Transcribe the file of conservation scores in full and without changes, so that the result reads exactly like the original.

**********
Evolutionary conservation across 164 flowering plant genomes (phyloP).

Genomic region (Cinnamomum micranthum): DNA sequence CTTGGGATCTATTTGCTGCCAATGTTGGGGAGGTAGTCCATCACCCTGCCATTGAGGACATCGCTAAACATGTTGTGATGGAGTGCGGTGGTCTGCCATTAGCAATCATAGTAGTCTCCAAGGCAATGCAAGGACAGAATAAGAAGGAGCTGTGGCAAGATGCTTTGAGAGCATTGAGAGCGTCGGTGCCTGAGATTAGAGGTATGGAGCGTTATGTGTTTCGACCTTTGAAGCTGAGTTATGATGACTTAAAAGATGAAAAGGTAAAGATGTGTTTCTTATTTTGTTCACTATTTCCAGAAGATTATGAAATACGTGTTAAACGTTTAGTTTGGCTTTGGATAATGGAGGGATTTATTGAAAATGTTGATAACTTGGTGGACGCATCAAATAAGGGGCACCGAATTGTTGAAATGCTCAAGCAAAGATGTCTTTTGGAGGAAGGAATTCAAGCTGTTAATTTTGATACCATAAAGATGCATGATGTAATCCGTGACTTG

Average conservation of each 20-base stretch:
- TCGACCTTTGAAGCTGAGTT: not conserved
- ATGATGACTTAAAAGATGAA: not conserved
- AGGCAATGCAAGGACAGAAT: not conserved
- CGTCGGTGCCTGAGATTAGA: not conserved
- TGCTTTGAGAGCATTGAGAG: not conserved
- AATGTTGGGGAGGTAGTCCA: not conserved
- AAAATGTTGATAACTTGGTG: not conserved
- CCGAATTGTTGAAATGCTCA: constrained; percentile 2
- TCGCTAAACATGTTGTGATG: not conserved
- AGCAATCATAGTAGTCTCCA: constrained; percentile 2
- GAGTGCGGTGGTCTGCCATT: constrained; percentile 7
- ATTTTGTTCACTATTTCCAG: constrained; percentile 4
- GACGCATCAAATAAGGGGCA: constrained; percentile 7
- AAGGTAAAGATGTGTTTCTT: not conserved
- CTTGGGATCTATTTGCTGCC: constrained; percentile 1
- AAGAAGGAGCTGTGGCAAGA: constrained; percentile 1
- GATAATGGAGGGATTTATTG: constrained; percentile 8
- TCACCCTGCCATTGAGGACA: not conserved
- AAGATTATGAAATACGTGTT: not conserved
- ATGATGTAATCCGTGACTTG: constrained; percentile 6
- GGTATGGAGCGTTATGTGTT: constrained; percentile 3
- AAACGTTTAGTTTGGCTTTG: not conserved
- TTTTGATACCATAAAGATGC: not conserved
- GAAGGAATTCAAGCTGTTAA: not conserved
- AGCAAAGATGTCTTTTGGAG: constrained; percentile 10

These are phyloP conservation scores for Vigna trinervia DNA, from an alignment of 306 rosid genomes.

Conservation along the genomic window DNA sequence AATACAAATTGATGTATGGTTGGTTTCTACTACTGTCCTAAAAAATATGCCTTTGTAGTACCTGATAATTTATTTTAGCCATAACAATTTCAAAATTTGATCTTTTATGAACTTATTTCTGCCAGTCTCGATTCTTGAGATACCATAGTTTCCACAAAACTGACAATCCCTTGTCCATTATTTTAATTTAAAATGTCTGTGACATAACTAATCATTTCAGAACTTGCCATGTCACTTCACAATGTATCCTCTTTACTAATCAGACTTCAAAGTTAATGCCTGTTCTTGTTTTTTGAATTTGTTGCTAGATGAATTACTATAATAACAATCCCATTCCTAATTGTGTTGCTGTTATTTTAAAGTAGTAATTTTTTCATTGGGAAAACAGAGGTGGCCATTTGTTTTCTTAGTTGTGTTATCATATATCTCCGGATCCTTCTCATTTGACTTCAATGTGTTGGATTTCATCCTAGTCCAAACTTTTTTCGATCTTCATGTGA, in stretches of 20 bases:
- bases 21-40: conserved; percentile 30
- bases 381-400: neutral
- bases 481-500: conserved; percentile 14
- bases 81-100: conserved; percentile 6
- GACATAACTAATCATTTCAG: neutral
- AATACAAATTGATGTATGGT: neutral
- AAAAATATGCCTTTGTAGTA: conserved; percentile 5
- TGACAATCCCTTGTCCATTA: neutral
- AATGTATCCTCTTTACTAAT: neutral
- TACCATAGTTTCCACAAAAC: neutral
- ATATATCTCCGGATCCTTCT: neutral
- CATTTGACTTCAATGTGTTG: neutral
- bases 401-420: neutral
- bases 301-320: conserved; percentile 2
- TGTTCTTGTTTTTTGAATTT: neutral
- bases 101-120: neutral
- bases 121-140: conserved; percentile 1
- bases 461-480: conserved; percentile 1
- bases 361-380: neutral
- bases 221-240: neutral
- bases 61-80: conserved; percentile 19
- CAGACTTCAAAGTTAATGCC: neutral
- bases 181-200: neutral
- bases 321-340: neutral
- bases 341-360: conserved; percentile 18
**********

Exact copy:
Evolutionary conservation across 164 flowering plant genomes (phyloP).

Genomic region (Cinnamomum micranthum): DNA sequence CTTGGGATCTATTTGCTGCCAATGTTGGGGAGGTAGTCCATCACCCTGCCATTGAGGACATCGCTAAACATGTTGTGATGGAGTGCGGTGGTCTGCCATTAGCAATCATAGTAGTCTCCAAGGCAATGCAAGGACAGAATAAGAAGGAGCTGTGGCAAGATGCTTTGAGAGCATTGAGAGCGTCGGTGCCTGAGATTAGAGGTATGGAGCGTTATGTGTTTCGACCTTTGAAGCTGAGTTATGATGACTTAAAAGATGAAAAGGTAAAGATGTGTTTCTTATTTTGTTCACTATTTCCAGAAGATTATGAAATACGTGTTAAACGTTTAGTTTGGCTTTGGATAATGGAGGGATTTATTGAAAATGTTGATAACTTGGTGGACGCATCAAATAAGGGGCACCGAATTGTTGAAATGCTCAAGCAAAGATGTCTTTTGGAGGAAGGAATTCAAGCTGTTAATTTTGATACCATAAAGATGCATGATGTAATCCGTGACTTG

Average conservation of each 20-base stretch:
- TCGACCTTTGAAGCTGAGTT: not conserved
- ATGATGACTTAAAAGATGAA: not conserved
- AGGCAATGCAAGGACAGAAT: not conserved
- CGTCGGTGCCTGAGATTAGA: not conserved
- TGCTTTGAGAGCATTGAGAG: not conserved
- AATGTTGGGGAGGTAGTCCA: not conserved
- AAAATGTTGATAACTTGGTG: not conserved
- CCGAATTGTTGAAATGCTCA: constrained; percentile 2
- TCGCTAAACATGTTGTGATG: not conserved
- AGCAATCATAGTAGTCTCCA: constrained; percentile 2
- GAGTGCGGTGGTCTGCCATT: constrained; percentile 7
- ATTTTGTTCACTATTTCCAG: constrained; percentile 4
- GACGCATCAAATAAGGGGCA: constrained; percentile 7
- AAGGTAAAGATGTGTTTCTT: not conserved
- CTTGGGATCTATTTGCTGCC: constrained; percentile 1
- AAGAAGGAGCTGTGGCAAGA: constrained; percentile 1
- GATAATGGAGGGATTTATTG: constrained; percentile 8
- TCACCCTGCCATTGAGGACA: not conserved
- AAGATTATGAAATACGTGTT: not conserved
- ATGATGTAATCCGTGACTTG: constrained; percentile 6
- GGTATGGAGCGTTATGTGTT: constrained; percentile 3
- AAACGTTTAGTTTGGCTTTG: not conserved
- TTTTGATACCATAAAGATGC: not conserved
- GAAGGAATTCAAGCTGTTAA: not conserved
- AGCAAAGATGTCTTTTGGAG: constrained; percentile 10

These are phyloP conservation scores for Vigna trinervia DNA, from an alignment of 306 rosid genomes.

Conservation along the genomic window DNA sequence AATACAAATTGATGTATGGTTGGTTTCTACTACTGTCCTAAAAAATATGCCTTTGTAGTACCTGATAATTTATTTTAGCCATAACAATTTCAAAATTTGATCTTTTATGAACTTATTTCTGCCAGTCTCGATTCTTGAGATACCATAGTTTCCACAAAACTGACAATCCCTTGTCCATTATTTTAATTTAAAATGTCTGTGACATAACTAATCATTTCAGAACTTGCCATGTCACTTCACAATGTATCCTCTTTACTAATCAGACTTCAAAGTTAATGCCTGTTCTTGTTTTTTGAATTTGTTGCTAGATGAATTACTATAATAACAATCCCATTCCTAATTGTGTTGCTGTTATTTTAAAGTAGTAATTTTTTCATTGGGAAAACAGAGGTGGCCATTTGTTTTCTTAGTTGTGTTATCATATATCTCCGGATCCTTCTCATTTGACTTCAATGTGTTGGATTTCATCCTAGTCCAAACTTTTTTCGATCTTCATGTGA, in stretches of 20 bases:
- bases 21-40: conserved; percentile 30
- bases 381-400: neutral
- bases 481-500: conserved; percentile 14
- bases 81-100: conserved; percentile 6
- GACATAACTAATCATTTCAG: neutral
- AATACAAATTGATGTATGGT: neutral
- AAAAATATGCCTTTGTAGTA: conserved; percentile 5
- TGACAATCCCTTGTCCATTA: neutral
- AATGTATCCTCTTTACTAAT: neutral
- TACCATAGTTTCCACAAAAC: neutral
- ATATATCTCCGGATCCTTCT: neutral
- CATTTGACTTCAATGTGTTG: neutral
- bases 401-420: neutral
- bases 301-320: conserved; percentile 2
- TGTTCTTGTTTTTTGAATTT: neutral
- bases 101-120: neutral
- bases 121-140: conserved; percentile 1
- bases 461-480: conserved; percentile 1
- bases 361-380: neutral
- bases 221-240: neutral
- bases 61-80: conserved; percentile 19
- CAGACTTCAAAGTTAATGCC: neutral
- bases 181-200: neutral
- bases 321-340: neutral
- bases 341-360: conserved; percentile 18